Xe light fastness 5.1

Comparative Example A

An ink was made with following formulation in a similar method to that described in EP-A-0764290 (Zeneca), (all parts by weight):

Neocryl XK69/Cymel 327 stock polymer precursor5 50 parts
Ethylene glycol 20 parts
Distilled water 23 parts
Ammonia solution (0.88 S.G.)  2 parts
Acid Yellow 23  3 parts
Acid Red 52  2 parts

Legend (Comp. Ex. A)

5. The stock polymer precursor was prepared as described in Example 3 of EP-A-0764290, where Neocryl XK69 is a styryl-(meth)acrylate co-polymer; and Cymel 327 is a melamine-formaldehyde condensate included as a cross-linking agent.

When tested for operability in a thermal head as described previously, this ink (which comprises a total of about 5% by weight of melamine-formaldehyde resin) failed to print a single block of colour.

EXAMPLE 4

An ink was made with the following formulation (all parts by weight):

Polymer B6 12.7 parts
Primid XL552 (from EMS Chemie)  4.2 parts
2-Amino-2-methyl-1-propanol 12.7 parts
Acid Red 289  1.7 parts
Acid Yellow 23  3.4 parts
4-Hydroxy TEMPO  1.5 parts
Ammonium dodecylbenzenesulphonate  0.8 parts
Water   63 parts

Legend (Ex. 4)

6. Polymer B is a copolymer comprising (by weight) 46.4% methacrylic acid and 53.6% methyl methacrylate prepared by a catalytic chain transfer method to give a polymer with Mw=1607 (Mn=670) as measured by GPC.

For the purposes of testing the film fastness properties, the ink was coated on to microscope slides using a No.1 K-bar (RK Print-Coat Instruments Ltd.), and the slides cured at 200° C. for 15 minutes. The resultant films had a thickness of approximately 1.5 μm.

The ink gave very bright red films with 91% transmission at 620 nm and 1% transmission at 550 nm and 450 nm. The films were subjected to the following tests:

Test ΔEab
230° C. for 45 minutes 3.2
Dip in N-methyl pyrrolidone for 5 minutes 1.7
Sonicate in water at 60° C. for 60 minutes; 700 W 3.2
Xe light fastness 4.2

Inks

Further inks which are suitable for making colour filters may be prepared having the formulations described in tables below where the numbers denote parts by weight of each ingredient in the formulation. The dyes used may be in their free acid form and/or in the form of any IJP-effective salt. The following abbreviations are also used in the tables:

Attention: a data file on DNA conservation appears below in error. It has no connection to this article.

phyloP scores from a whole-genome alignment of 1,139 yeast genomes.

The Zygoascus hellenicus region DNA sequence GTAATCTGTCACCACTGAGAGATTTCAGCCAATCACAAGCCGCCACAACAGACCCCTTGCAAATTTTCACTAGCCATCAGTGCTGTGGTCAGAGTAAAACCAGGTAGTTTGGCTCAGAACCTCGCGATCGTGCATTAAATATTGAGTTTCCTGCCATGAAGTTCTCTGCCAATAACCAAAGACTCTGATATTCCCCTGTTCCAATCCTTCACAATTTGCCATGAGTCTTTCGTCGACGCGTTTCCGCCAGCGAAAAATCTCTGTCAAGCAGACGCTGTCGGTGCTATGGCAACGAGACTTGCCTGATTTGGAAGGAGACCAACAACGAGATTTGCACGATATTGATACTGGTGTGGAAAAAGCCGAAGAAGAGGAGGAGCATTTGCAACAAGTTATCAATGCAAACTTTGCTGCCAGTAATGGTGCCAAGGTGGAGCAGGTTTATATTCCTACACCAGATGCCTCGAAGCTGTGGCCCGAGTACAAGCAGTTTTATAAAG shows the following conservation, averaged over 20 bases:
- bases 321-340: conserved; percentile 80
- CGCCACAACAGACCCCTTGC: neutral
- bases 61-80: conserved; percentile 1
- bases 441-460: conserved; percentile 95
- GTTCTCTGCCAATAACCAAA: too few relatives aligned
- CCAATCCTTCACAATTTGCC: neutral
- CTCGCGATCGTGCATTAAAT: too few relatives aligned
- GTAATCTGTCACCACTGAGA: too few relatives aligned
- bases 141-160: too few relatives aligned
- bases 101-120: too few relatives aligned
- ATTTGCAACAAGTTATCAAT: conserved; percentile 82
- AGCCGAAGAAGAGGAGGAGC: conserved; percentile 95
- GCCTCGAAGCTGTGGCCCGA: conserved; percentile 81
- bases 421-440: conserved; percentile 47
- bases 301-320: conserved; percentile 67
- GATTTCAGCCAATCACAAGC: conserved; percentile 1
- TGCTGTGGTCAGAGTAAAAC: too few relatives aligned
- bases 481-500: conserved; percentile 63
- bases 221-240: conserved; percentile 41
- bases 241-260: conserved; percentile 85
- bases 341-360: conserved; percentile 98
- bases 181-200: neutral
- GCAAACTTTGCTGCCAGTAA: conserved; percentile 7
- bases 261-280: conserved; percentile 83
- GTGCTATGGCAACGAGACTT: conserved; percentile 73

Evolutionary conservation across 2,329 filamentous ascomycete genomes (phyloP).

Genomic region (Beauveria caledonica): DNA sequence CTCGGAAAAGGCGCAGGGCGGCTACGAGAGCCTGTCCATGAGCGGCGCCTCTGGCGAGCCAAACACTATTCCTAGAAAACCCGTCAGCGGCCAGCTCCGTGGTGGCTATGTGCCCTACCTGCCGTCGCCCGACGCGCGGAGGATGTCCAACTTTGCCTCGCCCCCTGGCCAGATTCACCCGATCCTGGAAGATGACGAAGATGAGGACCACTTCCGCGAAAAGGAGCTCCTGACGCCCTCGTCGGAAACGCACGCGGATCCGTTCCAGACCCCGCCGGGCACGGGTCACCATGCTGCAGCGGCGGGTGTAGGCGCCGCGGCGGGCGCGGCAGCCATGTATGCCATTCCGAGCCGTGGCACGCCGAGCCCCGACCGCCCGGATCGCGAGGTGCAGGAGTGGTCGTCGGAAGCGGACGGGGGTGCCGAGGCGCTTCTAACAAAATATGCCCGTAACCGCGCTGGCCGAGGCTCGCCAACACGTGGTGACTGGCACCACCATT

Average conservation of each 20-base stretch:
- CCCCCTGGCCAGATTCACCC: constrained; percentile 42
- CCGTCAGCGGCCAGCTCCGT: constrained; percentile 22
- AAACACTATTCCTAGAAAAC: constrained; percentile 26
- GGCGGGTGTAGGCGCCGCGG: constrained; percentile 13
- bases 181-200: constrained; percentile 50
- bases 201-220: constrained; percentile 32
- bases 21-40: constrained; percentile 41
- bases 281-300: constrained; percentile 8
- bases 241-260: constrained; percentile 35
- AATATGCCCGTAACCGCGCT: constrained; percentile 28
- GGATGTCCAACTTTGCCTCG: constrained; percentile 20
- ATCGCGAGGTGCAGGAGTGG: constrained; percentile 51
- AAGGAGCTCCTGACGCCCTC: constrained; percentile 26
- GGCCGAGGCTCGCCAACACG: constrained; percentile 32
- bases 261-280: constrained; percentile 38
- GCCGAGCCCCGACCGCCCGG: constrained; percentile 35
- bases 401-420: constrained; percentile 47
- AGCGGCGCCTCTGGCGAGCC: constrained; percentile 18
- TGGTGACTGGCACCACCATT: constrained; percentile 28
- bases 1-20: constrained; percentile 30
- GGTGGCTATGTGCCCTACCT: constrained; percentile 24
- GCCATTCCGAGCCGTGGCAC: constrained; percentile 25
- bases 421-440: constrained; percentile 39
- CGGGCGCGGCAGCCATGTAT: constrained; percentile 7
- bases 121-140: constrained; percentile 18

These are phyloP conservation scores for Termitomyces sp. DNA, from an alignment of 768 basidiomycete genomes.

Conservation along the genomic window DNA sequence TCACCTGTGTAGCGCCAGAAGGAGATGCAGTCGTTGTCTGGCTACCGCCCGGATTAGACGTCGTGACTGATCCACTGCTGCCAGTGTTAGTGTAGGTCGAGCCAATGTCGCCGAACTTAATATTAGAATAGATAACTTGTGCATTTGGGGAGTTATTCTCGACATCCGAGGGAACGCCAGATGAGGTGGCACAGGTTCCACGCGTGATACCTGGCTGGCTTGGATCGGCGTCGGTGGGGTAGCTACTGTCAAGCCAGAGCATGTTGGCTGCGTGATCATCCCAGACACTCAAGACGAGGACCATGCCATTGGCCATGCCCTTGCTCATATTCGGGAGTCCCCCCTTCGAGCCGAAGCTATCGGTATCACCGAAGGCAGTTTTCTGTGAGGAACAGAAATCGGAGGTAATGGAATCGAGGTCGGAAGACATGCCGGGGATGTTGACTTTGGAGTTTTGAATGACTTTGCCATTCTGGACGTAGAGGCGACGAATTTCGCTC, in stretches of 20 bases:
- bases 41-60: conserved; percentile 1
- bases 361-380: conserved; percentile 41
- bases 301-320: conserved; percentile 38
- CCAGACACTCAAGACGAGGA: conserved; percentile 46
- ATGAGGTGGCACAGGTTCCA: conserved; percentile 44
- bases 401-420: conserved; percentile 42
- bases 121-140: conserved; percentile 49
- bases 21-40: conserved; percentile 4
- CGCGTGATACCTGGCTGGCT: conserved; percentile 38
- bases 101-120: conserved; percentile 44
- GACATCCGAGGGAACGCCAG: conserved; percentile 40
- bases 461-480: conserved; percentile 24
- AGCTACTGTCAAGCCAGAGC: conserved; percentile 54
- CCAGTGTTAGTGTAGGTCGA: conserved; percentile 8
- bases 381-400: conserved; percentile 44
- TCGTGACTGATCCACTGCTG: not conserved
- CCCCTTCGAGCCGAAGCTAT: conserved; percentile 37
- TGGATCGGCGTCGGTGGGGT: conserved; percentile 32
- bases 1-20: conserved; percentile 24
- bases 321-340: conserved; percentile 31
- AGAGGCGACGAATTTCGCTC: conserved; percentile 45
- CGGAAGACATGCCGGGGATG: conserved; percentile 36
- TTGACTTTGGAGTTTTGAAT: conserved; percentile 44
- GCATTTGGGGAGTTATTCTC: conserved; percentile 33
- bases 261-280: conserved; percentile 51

DB199 = Direct Blue DB86 = Direct Blue DB87 = Direct Blue
199 86 87
AB9 = Acid Blue 9 RB15 = Reactive Blue AR1 = Acid Red 1
15
AR52 = Acid Red 52 AR289 = Acid Red RR4 = Reactive Red 4
289
AY23 = Acid Yellow 23 DY86 = Direct Yellow Dye 1 = Dye 1 of
86 Ex. 1
A = Polymer A of Ex. 1 B = Polymer B
of Ex. 4
PAA = Poly(acrylic acid) X = Primid XL552
of Mw 2000
TEA = Triethanolamine TMP = Trimethylol- W = Water
propane
NMP = N-methyl-2- 2P = 2-pyrrolidone
pyrrolidone
BE = Butoxyethanol DEG = Diethylene GBL = γ-
glycol butyrolactone.
ADBS = Ammonium
dodecylbenzene
sulphonate
SDBS = Sodium
dodecylbenzene
sulphonate
SURF = Surfynol 465
(Non-ionic surfactant
available from Air
Products)
AMP = 2-Amino-2- AM = Ammonia
methyl-1-propanol (0.88 S.G.)
HT = 4-Hydroxy-
TEMPO; and
HMBS = 2-Hydroxy-4-
methoxy-5-
sulfobenzophenone.

TABLE I
DB199 DB56 AR52 AR289 A X W BE ADBS AMP AM
3 0.5 15 5.5 60 1 15
3 0.25 12 4 69.25 5 0.5  6
3 1 12 6 62 5 1 10
2 0.2 4 1 88.8 1 3
4 0.5 10 2 74.5 2  7
3.5 0.3 12.5 4 61.4 5 0.8 12.5
2.5 8 2 80.5 2 5
3 11.5 6.5 63 5 11
0.5 3 13.7 4.3 63.8 0.7 14
3 15 5 61 1 15

TABLE II
DB199 AR289 A B PAA X TEA TMP W 2P ADBS AM
4 0.5 14 5 61.5 1 14
4 0.5 10.5 2.5 70 4 0.5  8
3.5 0.25  3 12 5 60.5 0.75 15
3 12 3 67 5 10
2.5 12 2 2 76 0.5  5
1  4 4 5 81 1  4
3 0.1 15 5 63 0.9 13

TABLE III
DB199 AR289 B TMP W 2P DEG GBL SURF SDBS AMP
4 0.5 16 4 54.5 5 1 15
3 12 3 71.2 0.8 10
2 3 14 7 49 5 5 15
1 0.1  4 1 87.4 0.5 1.5 0.5  4
2  8 3 80.5 2 0.5  4

TABLE IV
AR1 RR4 AY23 DY86 B X W DEG SURF AMP AM
2 3 10 5 69 1 10
1.5 3 14.5 5 62.5 3 0.5 10
5 18 7 50 5 15
1 1 3 12 4 64.5 2 0.5 12
2.5 2.5 15 7.5 56.5 1 15
3 10 5 74.2 0.8  7
4 10 3.5 67.5 5 10
4 1 1 15 5 63.3 0.7 10

TABLE V
AB9 RB15 AY23 A PAA X W BE GBL SURF SDBS AM
2 5 13 4 55.2 5 0.8 15
2 3 15 5 59 5 1 10
3  8 4 74.5 2.5 2.5 0.5  5
2.5 10 3 69.5 4 0.5 0.5 10
2 2  5 10 7.5 52.5 1 20

TABLE VI
DYE
DB87 AR52 1 A X W HT HMSB ADBS AM
3.5 0.25 13.5 4 63.5 1.75 0.5 14
3 15 5 60 1 1 15
4 0.5 12 6 65.5 12
5 0.25 12 5 66.9 0.85 10
2.5 12.5 4 68 1 12
2.5 15 4.5 65.5 1 0.5 1 10
3 0.3 12 4 67.8 0.9 12

TABLE VII
AR1 A B X TEA W HT HMSB NMP BE ADBS AM
4 15 5 53.5 2 5 0.5 15
5  6  6 5 64 1 1 2 10
5 12 2 2 64 2.5 2 2 0.5  8
2.5 13 4.5 63.5 1.5 1 14

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Referenced by
Citing PatentFiling datePublication dateApplicantTitle
US6890609 *Jul 19, 2001May 10, 2005Avecia LimitedCoated or impregnated with a water dissipatable acrylonitrile homo- or copolymer for lightfastness
CN100459049CApr 28, 2006Feb 4, 2009台湾薄膜电晶体液晶显示器产业协会;中华映管股份有限公司;友达光电股份有限公司;广辉电子股份有限公司;瀚宇彩晶股份有限公司;奇美电子股份有限公司;财团法人工业技术研究院;统宝光电股份有限公司Method for producing active layer film using precursor solution of metal-sulfur series compound
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Classifications
U.S. Classification524/556, 430/7, 523/160, 524/560
International ClassificationG02F1/1335, B41M3/00, B41M5/00, B41M7/00, C08J7/04, B41J2/01, C09D11/00
Cooperative ClassificationB41M3/003, B41M7/0081, C09D11/30, B41M7/009
European ClassificationC09D11/30, B41M7/00T, B41M7/00S